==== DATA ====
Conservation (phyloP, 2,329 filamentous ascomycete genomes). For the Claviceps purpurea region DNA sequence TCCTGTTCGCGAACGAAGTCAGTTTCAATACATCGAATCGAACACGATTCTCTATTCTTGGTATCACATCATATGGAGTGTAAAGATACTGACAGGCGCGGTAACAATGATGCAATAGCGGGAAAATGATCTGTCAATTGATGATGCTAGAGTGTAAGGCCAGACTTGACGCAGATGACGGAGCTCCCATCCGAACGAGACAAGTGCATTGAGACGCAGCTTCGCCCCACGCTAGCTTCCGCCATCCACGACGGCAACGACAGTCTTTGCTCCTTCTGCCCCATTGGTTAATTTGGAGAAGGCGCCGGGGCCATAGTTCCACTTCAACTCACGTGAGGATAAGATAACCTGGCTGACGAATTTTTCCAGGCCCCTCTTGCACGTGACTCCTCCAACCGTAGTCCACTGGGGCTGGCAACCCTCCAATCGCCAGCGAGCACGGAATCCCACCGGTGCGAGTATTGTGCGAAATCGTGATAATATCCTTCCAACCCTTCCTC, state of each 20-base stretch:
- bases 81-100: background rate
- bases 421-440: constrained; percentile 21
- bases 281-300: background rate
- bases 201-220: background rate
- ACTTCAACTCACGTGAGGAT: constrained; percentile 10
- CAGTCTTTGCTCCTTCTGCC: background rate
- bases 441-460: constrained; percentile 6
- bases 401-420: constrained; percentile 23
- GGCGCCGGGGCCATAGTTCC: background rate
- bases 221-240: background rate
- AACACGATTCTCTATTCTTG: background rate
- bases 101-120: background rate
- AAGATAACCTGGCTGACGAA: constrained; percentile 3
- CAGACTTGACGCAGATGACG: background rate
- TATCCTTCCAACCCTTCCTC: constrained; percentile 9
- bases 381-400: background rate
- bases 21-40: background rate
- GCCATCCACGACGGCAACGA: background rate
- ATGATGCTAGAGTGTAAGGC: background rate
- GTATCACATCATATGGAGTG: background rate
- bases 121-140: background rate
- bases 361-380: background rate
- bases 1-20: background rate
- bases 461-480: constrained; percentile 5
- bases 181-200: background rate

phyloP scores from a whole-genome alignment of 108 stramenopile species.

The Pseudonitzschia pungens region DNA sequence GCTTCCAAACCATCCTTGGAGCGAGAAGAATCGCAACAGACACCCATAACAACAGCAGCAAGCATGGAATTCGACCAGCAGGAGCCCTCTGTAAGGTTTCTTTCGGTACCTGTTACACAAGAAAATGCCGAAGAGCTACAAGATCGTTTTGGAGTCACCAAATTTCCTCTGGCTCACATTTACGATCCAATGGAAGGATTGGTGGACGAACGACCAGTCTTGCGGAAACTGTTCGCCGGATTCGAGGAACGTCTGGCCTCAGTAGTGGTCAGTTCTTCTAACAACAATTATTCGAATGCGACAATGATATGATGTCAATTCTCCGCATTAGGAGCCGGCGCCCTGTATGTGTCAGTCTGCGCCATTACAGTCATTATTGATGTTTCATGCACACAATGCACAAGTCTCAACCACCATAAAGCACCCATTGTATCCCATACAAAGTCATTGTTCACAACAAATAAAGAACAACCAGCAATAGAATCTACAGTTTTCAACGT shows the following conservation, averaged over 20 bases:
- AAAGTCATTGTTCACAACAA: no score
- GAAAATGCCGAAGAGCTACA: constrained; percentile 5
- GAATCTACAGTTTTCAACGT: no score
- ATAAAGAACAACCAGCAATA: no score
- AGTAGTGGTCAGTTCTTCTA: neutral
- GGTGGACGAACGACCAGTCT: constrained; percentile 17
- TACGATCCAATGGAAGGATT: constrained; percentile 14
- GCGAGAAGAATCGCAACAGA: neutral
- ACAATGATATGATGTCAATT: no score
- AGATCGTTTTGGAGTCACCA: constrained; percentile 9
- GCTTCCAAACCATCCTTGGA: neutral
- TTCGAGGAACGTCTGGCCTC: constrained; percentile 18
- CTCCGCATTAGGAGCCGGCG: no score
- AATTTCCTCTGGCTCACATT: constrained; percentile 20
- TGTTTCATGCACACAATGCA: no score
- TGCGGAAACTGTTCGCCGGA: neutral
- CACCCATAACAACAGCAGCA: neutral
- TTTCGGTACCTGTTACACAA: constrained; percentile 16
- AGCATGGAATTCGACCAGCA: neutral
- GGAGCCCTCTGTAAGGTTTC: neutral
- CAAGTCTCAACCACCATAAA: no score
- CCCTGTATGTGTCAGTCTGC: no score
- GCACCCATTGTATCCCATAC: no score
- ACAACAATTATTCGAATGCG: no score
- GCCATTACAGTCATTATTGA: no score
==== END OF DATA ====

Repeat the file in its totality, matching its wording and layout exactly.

Conservation (phyloP, 2,329 filamentous ascomycete genomes). For the Claviceps purpurea region DNA sequence TCCTGTTCGCGAACGAAGTCAGTTTCAATACATCGAATCGAACACGATTCTCTATTCTTGGTATCACATCATATGGAGTGTAAAGATACTGACAGGCGCGGTAACAATGATGCAATAGCGGGAAAATGATCTGTCAATTGATGATGCTAGAGTGTAAGGCCAGACTTGACGCAGATGACGGAGCTCCCATCCGAACGAGACAAGTGCATTGAGACGCAGCTTCGCCCCACGCTAGCTTCCGCCATCCACGACGGCAACGACAGTCTTTGCTCCTTCTGCCCCATTGGTTAATTTGGAGAAGGCGCCGGGGCCATAGTTCCACTTCAACTCACGTGAGGATAAGATAACCTGGCTGACGAATTTTTCCAGGCCCCTCTTGCACGTGACTCCTCCAACCGTAGTCCACTGGGGCTGGCAACCCTCCAATCGCCAGCGAGCACGGAATCCCACCGGTGCGAGTATTGTGCGAAATCGTGATAATATCCTTCCAACCCTTCCTC, state of each 20-base stretch:
- bases 81-100: background rate
- bases 421-440: constrained; percentile 21
- bases 281-300: background rate
- bases 201-220: background rate
- ACTTCAACTCACGTGAGGAT: constrained; percentile 10
- CAGTCTTTGCTCCTTCTGCC: background rate
- bases 441-460: constrained; percentile 6
- bases 401-420: constrained; percentile 23
- GGCGCCGGGGCCATAGTTCC: background rate
- bases 221-240: background rate
- AACACGATTCTCTATTCTTG: background rate
- bases 101-120: background rate
- AAGATAACCTGGCTGACGAA: constrained; percentile 3
- CAGACTTGACGCAGATGACG: background rate
- TATCCTTCCAACCCTTCCTC: constrained; percentile 9
- bases 381-400: background rate
- bases 21-40: background rate
- GCCATCCACGACGGCAACGA: background rate
- ATGATGCTAGAGTGTAAGGC: background rate
- GTATCACATCATATGGAGTG: background rate
- bases 121-140: background rate
- bases 361-380: background rate
- bases 1-20: background rate
- bases 461-480: constrained; percentile 5
- bases 181-200: background rate

phyloP scores from a whole-genome alignment of 108 stramenopile species.

The Pseudonitzschia pungens region DNA sequence GCTTCCAAACCATCCTTGGAGCGAGAAGAATCGCAACAGACACCCATAACAACAGCAGCAAGCATGGAATTCGACCAGCAGGAGCCCTCTGTAAGGTTTCTTTCGGTACCTGTTACACAAGAAAATGCCGAAGAGCTACAAGATCGTTTTGGAGTCACCAAATTTCCTCTGGCTCACATTTACGATCCAATGGAAGGATTGGTGGACGAACGACCAGTCTTGCGGAAACTGTTCGCCGGATTCGAGGAACGTCTGGCCTCAGTAGTGGTCAGTTCTTCTAACAACAATTATTCGAATGCGACAATGATATGATGTCAATTCTCCGCATTAGGAGCCGGCGCCCTGTATGTGTCAGTCTGCGCCATTACAGTCATTATTGATGTTTCATGCACACAATGCACAAGTCTCAACCACCATAAAGCACCCATTGTATCCCATACAAAGTCATTGTTCACAACAAATAAAGAACAACCAGCAATAGAATCTACAGTTTTCAACGT shows the following conservation, averaged over 20 bases:
- AAAGTCATTGTTCACAACAA: no score
- GAAAATGCCGAAGAGCTACA: constrained; percentile 5
- GAATCTACAGTTTTCAACGT: no score
- ATAAAGAACAACCAGCAATA: no score
- AGTAGTGGTCAGTTCTTCTA: neutral
- GGTGGACGAACGACCAGTCT: constrained; percentile 17
- TACGATCCAATGGAAGGATT: constrained; percentile 14
- GCGAGAAGAATCGCAACAGA: neutral
- ACAATGATATGATGTCAATT: no score
- AGATCGTTTTGGAGTCACCA: constrained; percentile 9
- GCTTCCAAACCATCCTTGGA: neutral
- TTCGAGGAACGTCTGGCCTC: constrained; percentile 18
- CTCCGCATTAGGAGCCGGCG: no score
- AATTTCCTCTGGCTCACATT: constrained; percentile 20
- TGTTTCATGCACACAATGCA: no score
- TGCGGAAACTGTTCGCCGGA: neutral
- CACCCATAACAACAGCAGCA: neutral
- TTTCGGTACCTGTTACACAA: constrained; percentile 16
- AGCATGGAATTCGACCAGCA: neutral
- GGAGCCCTCTGTAAGGTTTC: neutral
- CAAGTCTCAACCACCATAAA: no score
- CCCTGTATGTGTCAGTCTGC: no score
- GCACCCATTGTATCCCATAC: no score
- ACAACAATTATTCGAATGCG: no score
- GCCATTACAGTCATTATTGA: no score